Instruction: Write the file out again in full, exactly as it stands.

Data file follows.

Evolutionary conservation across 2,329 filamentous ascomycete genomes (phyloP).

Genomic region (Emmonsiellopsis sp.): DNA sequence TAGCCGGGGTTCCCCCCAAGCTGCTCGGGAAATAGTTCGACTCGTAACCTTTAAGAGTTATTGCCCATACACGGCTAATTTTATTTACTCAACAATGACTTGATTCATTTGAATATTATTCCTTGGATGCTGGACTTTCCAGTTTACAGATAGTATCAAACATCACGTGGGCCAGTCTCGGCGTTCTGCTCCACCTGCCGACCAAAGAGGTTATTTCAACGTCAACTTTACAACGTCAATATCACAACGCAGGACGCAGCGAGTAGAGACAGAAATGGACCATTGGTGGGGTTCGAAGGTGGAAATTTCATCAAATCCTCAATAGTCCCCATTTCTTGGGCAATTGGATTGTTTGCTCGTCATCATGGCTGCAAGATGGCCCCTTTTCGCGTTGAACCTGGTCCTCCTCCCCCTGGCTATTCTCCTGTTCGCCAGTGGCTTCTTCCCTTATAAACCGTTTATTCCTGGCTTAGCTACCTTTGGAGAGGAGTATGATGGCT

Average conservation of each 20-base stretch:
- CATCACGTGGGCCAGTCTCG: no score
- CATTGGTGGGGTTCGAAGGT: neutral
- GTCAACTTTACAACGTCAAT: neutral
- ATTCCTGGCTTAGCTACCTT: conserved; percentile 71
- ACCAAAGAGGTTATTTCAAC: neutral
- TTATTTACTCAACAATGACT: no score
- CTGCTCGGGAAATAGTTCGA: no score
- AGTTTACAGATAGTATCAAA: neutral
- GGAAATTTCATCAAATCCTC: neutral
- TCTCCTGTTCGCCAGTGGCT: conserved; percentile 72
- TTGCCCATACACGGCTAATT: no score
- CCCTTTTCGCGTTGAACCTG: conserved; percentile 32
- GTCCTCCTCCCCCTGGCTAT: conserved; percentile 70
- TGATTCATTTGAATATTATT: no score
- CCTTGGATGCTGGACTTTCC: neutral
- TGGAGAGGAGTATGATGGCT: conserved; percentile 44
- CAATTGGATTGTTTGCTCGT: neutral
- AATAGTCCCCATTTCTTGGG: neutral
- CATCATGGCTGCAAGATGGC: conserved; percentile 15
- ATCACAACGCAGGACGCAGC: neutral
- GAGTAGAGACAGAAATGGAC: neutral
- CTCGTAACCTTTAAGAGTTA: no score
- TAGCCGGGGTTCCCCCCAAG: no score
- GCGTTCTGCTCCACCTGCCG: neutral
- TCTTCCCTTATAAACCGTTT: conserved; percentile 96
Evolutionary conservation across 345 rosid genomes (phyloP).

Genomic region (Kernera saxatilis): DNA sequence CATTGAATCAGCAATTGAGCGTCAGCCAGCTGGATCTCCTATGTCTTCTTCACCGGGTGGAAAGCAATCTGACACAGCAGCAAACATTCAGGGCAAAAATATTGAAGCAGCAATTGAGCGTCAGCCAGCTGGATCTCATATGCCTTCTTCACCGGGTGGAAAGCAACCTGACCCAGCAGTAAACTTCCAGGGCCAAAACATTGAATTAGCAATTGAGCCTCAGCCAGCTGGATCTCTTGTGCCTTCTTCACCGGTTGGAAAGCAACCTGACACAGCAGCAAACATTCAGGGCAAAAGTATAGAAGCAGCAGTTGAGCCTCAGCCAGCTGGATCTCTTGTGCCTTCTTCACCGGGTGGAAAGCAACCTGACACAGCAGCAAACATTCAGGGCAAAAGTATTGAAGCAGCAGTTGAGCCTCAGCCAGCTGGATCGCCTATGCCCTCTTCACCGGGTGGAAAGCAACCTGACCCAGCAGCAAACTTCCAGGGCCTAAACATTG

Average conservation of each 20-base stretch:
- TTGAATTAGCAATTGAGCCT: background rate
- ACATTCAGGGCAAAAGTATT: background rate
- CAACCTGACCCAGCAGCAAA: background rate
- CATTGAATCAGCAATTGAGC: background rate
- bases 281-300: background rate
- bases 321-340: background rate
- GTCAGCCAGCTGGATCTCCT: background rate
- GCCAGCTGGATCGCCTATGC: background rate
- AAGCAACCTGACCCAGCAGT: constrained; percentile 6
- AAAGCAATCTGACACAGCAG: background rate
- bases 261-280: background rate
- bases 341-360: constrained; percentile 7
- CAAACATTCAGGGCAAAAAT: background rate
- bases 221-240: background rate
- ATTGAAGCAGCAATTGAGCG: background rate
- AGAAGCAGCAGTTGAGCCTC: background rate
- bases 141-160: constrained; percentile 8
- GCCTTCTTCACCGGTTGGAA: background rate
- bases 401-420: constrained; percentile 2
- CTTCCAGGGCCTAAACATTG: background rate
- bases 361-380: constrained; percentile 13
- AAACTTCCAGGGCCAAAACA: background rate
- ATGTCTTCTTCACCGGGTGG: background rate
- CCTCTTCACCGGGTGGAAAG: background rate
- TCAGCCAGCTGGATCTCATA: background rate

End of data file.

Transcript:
Evolutionary conservation across 2,329 filamentous ascomycete genomes (phyloP).

Genomic region (Emmonsiellopsis sp.): DNA sequence TAGCCGGGGTTCCCCCCAAGCTGCTCGGGAAATAGTTCGACTCGTAACCTTTAAGAGTTATTGCCCATACACGGCTAATTTTATTTACTCAACAATGACTTGATTCATTTGAATATTATTCCTTGGATGCTGGACTTTCCAGTTTACAGATAGTATCAAACATCACGTGGGCCAGTCTCGGCGTTCTGCTCCACCTGCCGACCAAAGAGGTTATTTCAACGTCAACTTTACAACGTCAATATCACAACGCAGGACGCAGCGAGTAGAGACAGAAATGGACCATTGGTGGGGTTCGAAGGTGGAAATTTCATCAAATCCTCAATAGTCCCCATTTCTTGGGCAATTGGATTGTTTGCTCGTCATCATGGCTGCAAGATGGCCCCTTTTCGCGTTGAACCTGGTCCTCCTCCCCCTGGCTATTCTCCTGTTCGCCAGTGGCTTCTTCCCTTATAAACCGTTTATTCCTGGCTTAGCTACCTTTGGAGAGGAGTATGATGGCT

Average conservation of each 20-base stretch:
- CATCACGTGGGCCAGTCTCG: no score
- CATTGGTGGGGTTCGAAGGT: neutral
- GTCAACTTTACAACGTCAAT: neutral
- ATTCCTGGCTTAGCTACCTT: conserved; percentile 71
- ACCAAAGAGGTTATTTCAAC: neutral
- TTATTTACTCAACAATGACT: no score
- CTGCTCGGGAAATAGTTCGA: no score
- AGTTTACAGATAGTATCAAA: neutral
- GGAAATTTCATCAAATCCTC: neutral
- TCTCCTGTTCGCCAGTGGCT: conserved; percentile 72
- TTGCCCATACACGGCTAATT: no score
- CCCTTTTCGCGTTGAACCTG: conserved; percentile 32
- GTCCTCCTCCCCCTGGCTAT: conserved; percentile 70
- TGATTCATTTGAATATTATT: no score
- CCTTGGATGCTGGACTTTCC: neutral
- TGGAGAGGAGTATGATGGCT: conserved; percentile 44
- CAATTGGATTGTTTGCTCGT: neutral
- AATAGTCCCCATTTCTTGGG: neutral
- CATCATGGCTGCAAGATGGC: conserved; percentile 15
- ATCACAACGCAGGACGCAGC: neutral
- GAGTAGAGACAGAAATGGAC: neutral
- CTCGTAACCTTTAAGAGTTA: no score
- TAGCCGGGGTTCCCCCCAAG: no score
- GCGTTCTGCTCCACCTGCCG: neutral
- TCTTCCCTTATAAACCGTTT: conserved; percentile 96
Evolutionary conservation across 345 rosid genomes (phyloP).

Genomic region (Kernera saxatilis): DNA sequence CATTGAATCAGCAATTGAGCGTCAGCCAGCTGGATCTCCTATGTCTTCTTCACCGGGTGGAAAGCAATCTGACACAGCAGCAAACATTCAGGGCAAAAATATTGAAGCAGCAATTGAGCGTCAGCCAGCTGGATCTCATATGCCTTCTTCACCGGGTGGAAAGCAACCTGACCCAGCAGTAAACTTCCAGGGCCAAAACATTGAATTAGCAATTGAGCCTCAGCCAGCTGGATCTCTTGTGCCTTCTTCACCGGTTGGAAAGCAACCTGACACAGCAGCAAACATTCAGGGCAAAAGTATAGAAGCAGCAGTTGAGCCTCAGCCAGCTGGATCTCTTGTGCCTTCTTCACCGGGTGGAAAGCAACCTGACACAGCAGCAAACATTCAGGGCAAAAGTATTGAAGCAGCAGTTGAGCCTCAGCCAGCTGGATCGCCTATGCCCTCTTCACCGGGTGGAAAGCAACCTGACCCAGCAGCAAACTTCCAGGGCCTAAACATTG

Average conservation of each 20-base stretch:
- TTGAATTAGCAATTGAGCCT: background rate
- ACATTCAGGGCAAAAGTATT: background rate
- CAACCTGACCCAGCAGCAAA: background rate
- CATTGAATCAGCAATTGAGC: background rate
- bases 281-300: background rate
- bases 321-340: background rate
- GTCAGCCAGCTGGATCTCCT: background rate
- GCCAGCTGGATCGCCTATGC: background rate
- AAGCAACCTGACCCAGCAGT: constrained; percentile 6
- AAAGCAATCTGACACAGCAG: background rate
- bases 261-280: background rate
- bases 341-360: constrained; percentile 7
- CAAACATTCAGGGCAAAAAT: background rate
- bases 221-240: background rate
- ATTGAAGCAGCAATTGAGCG: background rate
- AGAAGCAGCAGTTGAGCCTC: background rate
- bases 141-160: constrained; percentile 8
- GCCTTCTTCACCGGTTGGAA: background rate
- bases 401-420: constrained; percentile 2
- CTTCCAGGGCCTAAACATTG: background rate
- bases 361-380: constrained; percentile 13
- AAACTTCCAGGGCCAAAACA: background rate
- ATGTCTTCTTCACCGGGTGG: background rate
- CCTCTTCACCGGGTGGAAAG: background rate
- TCAGCCAGCTGGATCTCATA: background rate